Manuscripts should be submitted online at www.mdpi.com by registering and logging in to this website. Once you are registered, click here to go to the submission form. Manuscripts can be submitted until the deadline. All papers will be peer-reviewed. Accepted papers will be published continuously in the journal (as soon as accepted) and will be listed together on the special issue website. Research articles, review articles as well as short communications are invited. For planned papers, a title and short abstract (about 100 words) can be sent to the Editorial Office for announcement on this website.

Submitted manuscripts should not have been published previously, nor be under consideration for publication elsewhere (except conference proceedings papers). All manuscripts are thoroughly refereed through a single-blind peer-review process. A guide for authors and other relevant information for submission of manuscripts is available on the Instructions for Authors page. Sensors is an international peer-reviewed open access semimonthly journal published by MDPI.

Please visit the Instructions for Authors page before submitting a manuscript. The Article Processing Charge (APC) for publication in this open access journal is 1800 CHF (Swiss Francs). Submitted papers should be well formatted and use good English. Authors may use MDPI's English editing service prior to publication or during author revisions.

Published Papers (3 papers)

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Research

Open AccessArticle A Mobile Crowd Sensing Application for Hypertensive Patients
Sensors 2019, 19(2), 400; https://doi.org/10.3390/s19020400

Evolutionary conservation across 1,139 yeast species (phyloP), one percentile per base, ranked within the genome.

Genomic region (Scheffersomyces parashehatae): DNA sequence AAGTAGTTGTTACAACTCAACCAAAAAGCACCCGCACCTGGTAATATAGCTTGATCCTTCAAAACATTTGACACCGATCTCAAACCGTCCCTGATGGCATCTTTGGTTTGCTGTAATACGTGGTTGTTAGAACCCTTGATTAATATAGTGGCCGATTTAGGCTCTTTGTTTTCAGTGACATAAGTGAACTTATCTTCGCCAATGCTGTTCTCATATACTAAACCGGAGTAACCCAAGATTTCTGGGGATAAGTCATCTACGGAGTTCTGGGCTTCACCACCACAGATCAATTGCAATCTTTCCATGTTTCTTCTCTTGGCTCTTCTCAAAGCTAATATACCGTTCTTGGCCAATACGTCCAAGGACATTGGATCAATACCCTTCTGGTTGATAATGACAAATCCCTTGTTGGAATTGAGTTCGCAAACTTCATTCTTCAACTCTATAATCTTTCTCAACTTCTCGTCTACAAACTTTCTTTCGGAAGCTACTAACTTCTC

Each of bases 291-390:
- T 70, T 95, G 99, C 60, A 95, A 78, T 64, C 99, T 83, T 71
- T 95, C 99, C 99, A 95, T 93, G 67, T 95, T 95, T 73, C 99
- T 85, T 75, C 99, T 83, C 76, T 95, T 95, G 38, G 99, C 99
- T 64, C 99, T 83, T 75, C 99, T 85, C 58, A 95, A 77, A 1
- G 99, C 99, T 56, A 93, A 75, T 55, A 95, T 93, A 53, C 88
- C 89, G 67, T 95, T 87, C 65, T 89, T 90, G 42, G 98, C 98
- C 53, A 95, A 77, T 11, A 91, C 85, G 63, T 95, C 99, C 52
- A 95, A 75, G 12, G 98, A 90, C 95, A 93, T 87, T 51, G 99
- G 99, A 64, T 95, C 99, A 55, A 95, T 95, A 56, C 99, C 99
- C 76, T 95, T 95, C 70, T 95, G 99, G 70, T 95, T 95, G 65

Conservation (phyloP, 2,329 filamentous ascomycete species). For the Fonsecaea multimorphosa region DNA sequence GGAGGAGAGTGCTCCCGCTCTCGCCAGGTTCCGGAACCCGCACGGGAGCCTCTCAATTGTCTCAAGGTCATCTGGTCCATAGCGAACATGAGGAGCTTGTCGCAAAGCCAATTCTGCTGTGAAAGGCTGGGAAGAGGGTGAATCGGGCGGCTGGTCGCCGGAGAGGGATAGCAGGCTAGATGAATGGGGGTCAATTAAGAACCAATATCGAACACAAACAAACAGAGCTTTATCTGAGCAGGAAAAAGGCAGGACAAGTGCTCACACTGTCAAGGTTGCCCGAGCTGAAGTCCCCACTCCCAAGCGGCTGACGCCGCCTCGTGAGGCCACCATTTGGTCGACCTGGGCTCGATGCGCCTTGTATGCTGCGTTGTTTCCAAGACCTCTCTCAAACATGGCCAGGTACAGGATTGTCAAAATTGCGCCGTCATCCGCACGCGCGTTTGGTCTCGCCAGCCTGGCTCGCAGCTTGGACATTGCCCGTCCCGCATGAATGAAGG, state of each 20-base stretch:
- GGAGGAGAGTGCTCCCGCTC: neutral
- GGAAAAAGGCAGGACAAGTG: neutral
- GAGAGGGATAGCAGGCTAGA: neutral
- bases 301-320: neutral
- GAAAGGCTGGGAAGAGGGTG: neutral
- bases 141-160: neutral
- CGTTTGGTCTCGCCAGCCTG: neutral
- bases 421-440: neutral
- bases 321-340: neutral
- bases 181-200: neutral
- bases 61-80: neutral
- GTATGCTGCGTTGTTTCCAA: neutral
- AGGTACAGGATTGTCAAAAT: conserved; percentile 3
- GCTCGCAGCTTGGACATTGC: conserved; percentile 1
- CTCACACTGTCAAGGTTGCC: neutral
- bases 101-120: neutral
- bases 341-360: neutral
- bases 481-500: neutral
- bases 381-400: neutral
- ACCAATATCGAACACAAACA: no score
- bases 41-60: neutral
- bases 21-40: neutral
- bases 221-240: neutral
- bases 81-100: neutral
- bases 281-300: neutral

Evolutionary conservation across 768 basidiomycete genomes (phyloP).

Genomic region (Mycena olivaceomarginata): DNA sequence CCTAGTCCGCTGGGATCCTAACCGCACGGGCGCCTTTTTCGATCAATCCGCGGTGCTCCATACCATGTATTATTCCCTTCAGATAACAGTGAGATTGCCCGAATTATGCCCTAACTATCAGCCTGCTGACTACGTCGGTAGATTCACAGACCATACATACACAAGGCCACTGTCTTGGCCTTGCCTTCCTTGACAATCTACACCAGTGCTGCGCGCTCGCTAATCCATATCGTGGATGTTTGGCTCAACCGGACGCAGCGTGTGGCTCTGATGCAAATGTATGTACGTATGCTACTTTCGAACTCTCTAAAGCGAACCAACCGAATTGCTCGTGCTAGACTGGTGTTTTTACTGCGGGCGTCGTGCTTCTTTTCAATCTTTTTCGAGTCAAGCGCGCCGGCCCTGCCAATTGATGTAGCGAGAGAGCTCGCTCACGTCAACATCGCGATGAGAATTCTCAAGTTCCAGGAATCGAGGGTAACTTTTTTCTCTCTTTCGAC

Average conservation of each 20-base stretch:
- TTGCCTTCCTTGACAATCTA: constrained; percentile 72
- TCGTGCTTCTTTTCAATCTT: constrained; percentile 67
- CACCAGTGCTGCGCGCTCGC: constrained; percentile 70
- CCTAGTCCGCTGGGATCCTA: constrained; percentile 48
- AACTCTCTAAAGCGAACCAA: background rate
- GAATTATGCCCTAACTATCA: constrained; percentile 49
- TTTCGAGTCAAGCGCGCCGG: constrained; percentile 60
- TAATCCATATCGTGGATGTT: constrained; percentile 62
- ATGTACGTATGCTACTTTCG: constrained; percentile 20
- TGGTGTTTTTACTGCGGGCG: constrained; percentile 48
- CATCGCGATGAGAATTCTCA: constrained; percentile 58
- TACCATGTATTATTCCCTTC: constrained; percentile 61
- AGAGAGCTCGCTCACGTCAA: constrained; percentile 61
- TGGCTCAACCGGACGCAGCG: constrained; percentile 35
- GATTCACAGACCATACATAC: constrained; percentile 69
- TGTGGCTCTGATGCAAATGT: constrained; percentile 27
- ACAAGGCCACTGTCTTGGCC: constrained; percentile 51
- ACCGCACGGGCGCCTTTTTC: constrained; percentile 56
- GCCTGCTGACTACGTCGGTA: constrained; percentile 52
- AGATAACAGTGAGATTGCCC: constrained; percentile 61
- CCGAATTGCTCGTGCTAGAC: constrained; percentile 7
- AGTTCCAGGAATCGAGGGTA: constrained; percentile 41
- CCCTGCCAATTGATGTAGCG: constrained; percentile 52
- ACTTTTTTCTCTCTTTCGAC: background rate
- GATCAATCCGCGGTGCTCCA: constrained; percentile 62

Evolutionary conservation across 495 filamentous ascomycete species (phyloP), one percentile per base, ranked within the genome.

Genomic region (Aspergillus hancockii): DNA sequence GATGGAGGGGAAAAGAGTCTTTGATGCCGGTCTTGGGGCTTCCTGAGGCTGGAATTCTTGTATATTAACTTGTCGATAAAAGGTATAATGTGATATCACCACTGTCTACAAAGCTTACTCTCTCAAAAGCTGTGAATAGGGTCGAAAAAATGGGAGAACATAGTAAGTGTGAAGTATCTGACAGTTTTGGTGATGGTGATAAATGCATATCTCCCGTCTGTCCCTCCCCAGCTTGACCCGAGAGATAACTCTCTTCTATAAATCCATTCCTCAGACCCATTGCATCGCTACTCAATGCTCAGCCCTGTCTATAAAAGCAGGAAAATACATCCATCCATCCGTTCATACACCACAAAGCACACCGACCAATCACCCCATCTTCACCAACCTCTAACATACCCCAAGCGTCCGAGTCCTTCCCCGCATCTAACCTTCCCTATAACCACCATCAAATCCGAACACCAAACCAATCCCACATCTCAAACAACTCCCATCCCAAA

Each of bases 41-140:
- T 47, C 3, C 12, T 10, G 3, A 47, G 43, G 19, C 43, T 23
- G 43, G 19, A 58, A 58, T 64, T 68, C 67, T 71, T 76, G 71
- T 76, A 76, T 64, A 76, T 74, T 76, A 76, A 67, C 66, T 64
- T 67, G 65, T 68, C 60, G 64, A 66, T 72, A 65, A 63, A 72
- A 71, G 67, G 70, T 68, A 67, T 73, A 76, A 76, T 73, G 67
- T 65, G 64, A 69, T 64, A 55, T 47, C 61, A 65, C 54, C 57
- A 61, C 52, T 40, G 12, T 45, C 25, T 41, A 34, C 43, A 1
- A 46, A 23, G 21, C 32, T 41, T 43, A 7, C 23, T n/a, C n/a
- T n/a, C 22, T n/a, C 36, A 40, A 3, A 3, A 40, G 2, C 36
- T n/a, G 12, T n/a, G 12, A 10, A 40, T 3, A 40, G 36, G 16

Received: 29 November 2018 / Revised: 8 January 2019 / Accepted: 11 January 2019 / Published: 19 January 2019
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Abstract
Mobile crowd sensing (MCS) is an application that collects data from a network of conscientious volunteers and implements it for the common or personal benefit. This contribution proposes an implementation that collects the data from hypertensive patients, thus creating an experimental database using [...] Read more.
Mobile crowd sensing (MCS) is an application that collects data from a network of conscientious volunteers and implements it for the common or personal benefit. This contribution proposes an implementation that collects the data from hypertensive patients, thus creating an experimental database using the cloud service Platform as a Service (PaaS). The challenge is to perform the analysis without the main diagnostic feature for hypertension—the blood pressure. The other problems consider the data reliability in an environment full of artifacts and with limited bandwidth and battery resources. In order to motivate the MCS volunteers, a feedback about the patient’s current status is created, provided by the means of machine-learning (ML) techniques. Two techniques are investigated and the Random Forest algorithm yielded the best results. The proposed platform, with slight modifications, can be adapted to the patients with other cardiovascular problems. Full article
(This article belongs to the Special Issue Realization of Large-Scale Mobile Crowd Sensing Experiments)
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Open AccessArticle Forecasting Pedestrian Movements Using Recurrent Neural Networks: An Application of Crowd Monitoring Data
Sensors 2019, 19(2), 382; https://doi.org/10.3390/s19020382
Received: 29 November 2018 / Revised: 7 January 2019 / Accepted: 9 January 2019 / Published: 18 January 2019
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Abstract
Currently, effective crowd management based on the information provided by crowd monitoring systems is difficult as this information comes in at the moment adverse crowd movements are already occurring. Up to this moment, very little forecasting techniques have been developed that predict crowd [...] Read more.